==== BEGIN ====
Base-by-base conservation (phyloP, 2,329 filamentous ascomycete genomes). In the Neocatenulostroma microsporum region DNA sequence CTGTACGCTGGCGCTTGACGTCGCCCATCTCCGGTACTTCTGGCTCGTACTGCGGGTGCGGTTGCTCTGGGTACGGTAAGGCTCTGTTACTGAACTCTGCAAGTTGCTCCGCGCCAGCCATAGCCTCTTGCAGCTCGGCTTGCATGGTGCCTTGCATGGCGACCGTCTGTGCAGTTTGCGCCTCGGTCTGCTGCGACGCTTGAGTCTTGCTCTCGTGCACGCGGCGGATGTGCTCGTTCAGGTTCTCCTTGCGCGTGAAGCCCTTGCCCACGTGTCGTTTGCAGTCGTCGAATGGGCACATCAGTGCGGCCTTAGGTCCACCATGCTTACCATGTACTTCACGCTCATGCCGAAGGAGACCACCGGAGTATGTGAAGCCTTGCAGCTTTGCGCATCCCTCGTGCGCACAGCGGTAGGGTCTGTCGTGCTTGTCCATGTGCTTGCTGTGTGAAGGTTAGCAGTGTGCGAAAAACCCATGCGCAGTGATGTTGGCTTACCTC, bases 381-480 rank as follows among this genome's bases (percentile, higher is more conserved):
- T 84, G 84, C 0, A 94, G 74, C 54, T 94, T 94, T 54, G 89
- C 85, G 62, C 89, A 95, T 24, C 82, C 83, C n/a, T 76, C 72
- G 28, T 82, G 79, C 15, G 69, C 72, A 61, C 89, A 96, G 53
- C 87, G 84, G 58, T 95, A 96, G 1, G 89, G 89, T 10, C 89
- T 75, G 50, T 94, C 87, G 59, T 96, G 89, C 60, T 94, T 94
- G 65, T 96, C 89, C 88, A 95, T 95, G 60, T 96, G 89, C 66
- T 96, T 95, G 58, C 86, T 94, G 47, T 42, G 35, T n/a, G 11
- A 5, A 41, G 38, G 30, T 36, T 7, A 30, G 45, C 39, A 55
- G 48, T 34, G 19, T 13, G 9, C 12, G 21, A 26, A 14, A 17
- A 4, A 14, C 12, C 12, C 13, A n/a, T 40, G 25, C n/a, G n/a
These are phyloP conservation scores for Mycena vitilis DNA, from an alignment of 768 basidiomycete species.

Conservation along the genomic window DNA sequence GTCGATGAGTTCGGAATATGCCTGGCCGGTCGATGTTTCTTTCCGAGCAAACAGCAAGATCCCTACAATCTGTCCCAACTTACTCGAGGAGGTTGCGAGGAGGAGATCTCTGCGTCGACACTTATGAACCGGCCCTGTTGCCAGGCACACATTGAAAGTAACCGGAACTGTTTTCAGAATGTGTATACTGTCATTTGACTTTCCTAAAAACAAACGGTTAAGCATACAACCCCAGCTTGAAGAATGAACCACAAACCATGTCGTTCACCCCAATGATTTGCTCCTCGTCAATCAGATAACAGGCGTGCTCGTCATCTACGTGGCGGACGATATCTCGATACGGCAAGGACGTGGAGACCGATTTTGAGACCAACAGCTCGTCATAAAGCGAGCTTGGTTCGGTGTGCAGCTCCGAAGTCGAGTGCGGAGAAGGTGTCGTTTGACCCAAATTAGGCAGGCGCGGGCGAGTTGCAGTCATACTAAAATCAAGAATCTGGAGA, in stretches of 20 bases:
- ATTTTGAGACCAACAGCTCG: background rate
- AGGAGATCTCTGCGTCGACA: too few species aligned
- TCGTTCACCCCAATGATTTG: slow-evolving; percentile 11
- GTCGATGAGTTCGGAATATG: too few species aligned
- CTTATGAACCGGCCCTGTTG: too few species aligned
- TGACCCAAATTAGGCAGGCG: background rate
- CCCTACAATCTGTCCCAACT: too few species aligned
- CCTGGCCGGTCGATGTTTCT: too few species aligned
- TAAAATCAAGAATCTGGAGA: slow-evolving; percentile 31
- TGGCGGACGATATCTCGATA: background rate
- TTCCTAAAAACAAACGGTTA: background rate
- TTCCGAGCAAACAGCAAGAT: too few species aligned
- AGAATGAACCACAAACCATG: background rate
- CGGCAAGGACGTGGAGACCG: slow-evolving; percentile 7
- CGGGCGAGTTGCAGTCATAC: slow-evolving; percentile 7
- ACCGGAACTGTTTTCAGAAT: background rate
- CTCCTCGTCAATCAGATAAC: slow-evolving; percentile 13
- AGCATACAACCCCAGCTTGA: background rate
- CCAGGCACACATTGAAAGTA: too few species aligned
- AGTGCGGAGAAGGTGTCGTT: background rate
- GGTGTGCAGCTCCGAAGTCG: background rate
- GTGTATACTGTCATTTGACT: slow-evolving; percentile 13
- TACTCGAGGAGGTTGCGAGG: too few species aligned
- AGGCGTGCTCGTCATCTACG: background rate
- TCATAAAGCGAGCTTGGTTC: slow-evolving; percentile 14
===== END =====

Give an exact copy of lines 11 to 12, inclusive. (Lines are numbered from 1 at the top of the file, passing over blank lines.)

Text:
- A 4, A 14, C 12, C 12, C 13, A n/a, T 40, G 25, C n/a, G n/a
These are phyloP conservation scores for Mycena vitilis DNA, from an alignment of 768 basidiomycete species.